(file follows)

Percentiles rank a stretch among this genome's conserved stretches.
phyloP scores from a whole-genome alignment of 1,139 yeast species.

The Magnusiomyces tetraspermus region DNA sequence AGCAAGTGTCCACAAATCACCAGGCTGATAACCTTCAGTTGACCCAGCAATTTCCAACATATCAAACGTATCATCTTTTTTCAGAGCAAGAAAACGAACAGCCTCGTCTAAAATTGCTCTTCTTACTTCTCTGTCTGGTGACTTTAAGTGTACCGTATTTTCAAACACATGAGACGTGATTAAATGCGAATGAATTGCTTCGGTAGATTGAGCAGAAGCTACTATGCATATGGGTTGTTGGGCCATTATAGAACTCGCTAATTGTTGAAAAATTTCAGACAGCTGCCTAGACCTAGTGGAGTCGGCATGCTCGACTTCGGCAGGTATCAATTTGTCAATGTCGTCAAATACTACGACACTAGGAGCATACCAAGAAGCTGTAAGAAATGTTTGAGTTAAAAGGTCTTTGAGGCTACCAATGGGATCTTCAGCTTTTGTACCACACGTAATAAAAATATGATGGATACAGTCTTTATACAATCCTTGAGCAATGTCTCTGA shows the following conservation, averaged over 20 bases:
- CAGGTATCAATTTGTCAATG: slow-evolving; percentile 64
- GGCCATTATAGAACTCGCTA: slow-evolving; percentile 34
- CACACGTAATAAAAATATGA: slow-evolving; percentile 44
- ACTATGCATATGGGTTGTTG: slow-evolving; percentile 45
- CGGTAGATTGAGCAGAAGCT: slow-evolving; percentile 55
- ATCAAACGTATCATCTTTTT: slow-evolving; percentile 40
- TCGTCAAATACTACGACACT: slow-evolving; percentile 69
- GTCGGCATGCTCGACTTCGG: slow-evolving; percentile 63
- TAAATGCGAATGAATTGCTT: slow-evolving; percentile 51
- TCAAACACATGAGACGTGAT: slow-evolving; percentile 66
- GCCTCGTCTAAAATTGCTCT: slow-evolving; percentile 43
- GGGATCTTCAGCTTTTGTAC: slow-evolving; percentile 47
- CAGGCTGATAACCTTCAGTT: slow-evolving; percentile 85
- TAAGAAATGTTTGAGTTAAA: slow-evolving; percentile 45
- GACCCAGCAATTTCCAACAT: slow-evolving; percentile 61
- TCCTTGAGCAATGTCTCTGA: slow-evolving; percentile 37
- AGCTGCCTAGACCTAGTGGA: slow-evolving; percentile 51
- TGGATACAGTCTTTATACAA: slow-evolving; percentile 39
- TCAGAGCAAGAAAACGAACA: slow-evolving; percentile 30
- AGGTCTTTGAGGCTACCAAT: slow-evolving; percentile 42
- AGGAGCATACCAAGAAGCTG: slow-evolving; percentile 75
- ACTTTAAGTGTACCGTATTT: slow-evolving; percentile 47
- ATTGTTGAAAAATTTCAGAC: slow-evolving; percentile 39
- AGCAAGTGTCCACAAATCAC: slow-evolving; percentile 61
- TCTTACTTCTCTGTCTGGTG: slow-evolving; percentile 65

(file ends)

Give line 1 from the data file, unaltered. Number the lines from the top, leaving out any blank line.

Percentiles rank a stretch among this genome's conserved stretches.